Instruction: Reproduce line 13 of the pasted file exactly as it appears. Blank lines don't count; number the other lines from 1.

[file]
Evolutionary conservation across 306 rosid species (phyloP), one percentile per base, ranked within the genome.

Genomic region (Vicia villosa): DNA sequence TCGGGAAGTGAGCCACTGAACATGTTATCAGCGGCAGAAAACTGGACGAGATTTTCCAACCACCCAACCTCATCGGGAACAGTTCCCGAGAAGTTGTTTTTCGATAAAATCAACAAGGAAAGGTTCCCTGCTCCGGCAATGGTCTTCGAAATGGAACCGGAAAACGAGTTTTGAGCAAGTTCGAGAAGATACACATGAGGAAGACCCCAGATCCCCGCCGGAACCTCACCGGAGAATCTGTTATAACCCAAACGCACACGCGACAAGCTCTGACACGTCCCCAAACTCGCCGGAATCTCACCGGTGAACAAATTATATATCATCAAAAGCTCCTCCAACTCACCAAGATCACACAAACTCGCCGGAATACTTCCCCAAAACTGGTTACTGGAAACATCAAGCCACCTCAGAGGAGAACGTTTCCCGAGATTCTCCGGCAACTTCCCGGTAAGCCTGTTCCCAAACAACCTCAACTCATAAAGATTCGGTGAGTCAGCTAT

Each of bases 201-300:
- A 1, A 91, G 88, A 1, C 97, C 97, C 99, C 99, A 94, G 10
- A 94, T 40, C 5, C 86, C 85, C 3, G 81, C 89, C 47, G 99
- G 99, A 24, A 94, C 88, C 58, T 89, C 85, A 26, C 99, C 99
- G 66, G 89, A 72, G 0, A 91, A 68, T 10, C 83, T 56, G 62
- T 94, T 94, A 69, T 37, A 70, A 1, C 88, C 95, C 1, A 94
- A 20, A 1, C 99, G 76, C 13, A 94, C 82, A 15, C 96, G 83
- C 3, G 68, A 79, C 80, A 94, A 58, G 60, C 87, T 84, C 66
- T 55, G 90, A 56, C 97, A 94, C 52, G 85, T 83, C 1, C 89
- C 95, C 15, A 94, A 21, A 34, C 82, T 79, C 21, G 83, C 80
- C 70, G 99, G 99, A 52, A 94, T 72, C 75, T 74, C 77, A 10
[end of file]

- C 70, G 99, G 99, A 52, A 94, T 72, C 75, T 74, C 77, A 10